An image of a mouth, showing the tongue and teethOur physical sensory systems lie to us in all sorts of routine ways, and I like to occasionally share some examples of that.

What’s the big difference between popular chicken-flavoured potato crisps, and unpopular garlic-and-onion flavoured potato crisps?

Just the name, and the packaging.

Without any other preparation, the garlic-and-onion crisps test poorly with focus groups as-described. Those that like the flavour are in the minority.

Grab some different groups and give them the same garlic-and-onion crisps, but labelled “chicken-flavoured” and they’re a hit.

That’s why most chicken-flavouring in savoury snacks is garlic and onion these days (with the usual extra dashes of salt, pepper, MSG and whatnot). Anything actually resembling real chicken flavour doesn’t keep well, or doesn’t taste half as much like chicken as we pretend to ourselves that garlic and onion does.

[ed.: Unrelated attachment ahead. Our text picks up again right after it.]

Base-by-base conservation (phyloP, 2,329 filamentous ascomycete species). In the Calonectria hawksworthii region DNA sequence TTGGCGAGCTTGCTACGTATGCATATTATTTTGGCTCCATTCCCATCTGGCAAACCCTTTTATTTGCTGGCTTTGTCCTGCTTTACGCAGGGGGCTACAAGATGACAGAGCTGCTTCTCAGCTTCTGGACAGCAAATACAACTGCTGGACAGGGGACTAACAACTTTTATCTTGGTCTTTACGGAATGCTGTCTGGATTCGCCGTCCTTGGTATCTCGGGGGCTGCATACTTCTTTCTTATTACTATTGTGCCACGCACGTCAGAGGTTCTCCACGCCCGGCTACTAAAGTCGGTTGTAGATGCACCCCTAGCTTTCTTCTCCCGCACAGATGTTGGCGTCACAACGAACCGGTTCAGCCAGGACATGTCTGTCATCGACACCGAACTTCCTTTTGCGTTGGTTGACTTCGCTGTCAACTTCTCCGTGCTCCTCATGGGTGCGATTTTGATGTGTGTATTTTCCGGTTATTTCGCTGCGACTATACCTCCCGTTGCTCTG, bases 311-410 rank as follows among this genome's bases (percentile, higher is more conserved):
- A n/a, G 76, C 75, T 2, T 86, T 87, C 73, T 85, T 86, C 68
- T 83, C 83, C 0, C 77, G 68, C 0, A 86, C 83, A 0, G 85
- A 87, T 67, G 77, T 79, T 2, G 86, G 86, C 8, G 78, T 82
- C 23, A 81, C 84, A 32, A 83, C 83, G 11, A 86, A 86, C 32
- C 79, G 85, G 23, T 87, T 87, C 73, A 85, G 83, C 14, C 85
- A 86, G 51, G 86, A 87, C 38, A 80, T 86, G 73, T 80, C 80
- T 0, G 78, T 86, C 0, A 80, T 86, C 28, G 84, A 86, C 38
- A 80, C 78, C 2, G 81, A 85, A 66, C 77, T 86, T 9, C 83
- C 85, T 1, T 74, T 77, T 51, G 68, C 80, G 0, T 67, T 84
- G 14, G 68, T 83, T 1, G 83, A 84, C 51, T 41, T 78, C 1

Likewise, if you take a bunch of chicken sausages and give them a quick treatment with blue and green food colour, hardly anyone will be able to stomach them. Put them side-by-side with identical, uncoloured chicken sausages, and the uncoloured ones will register fine, but the coloured ones will taste “peculiar.”

If you actually try this experiment (and I have), be prepared to eat the leftover coloured sausages. It might help if you turn the light off – but it doesn’t very much, because you’ve already seen them, and that contaminates the flavour somehow. They just don’t taste right.

A very few people are unaffected by such colourful shenanigans, but it isn’t really clear as to why.

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Categories: Culture, Science.



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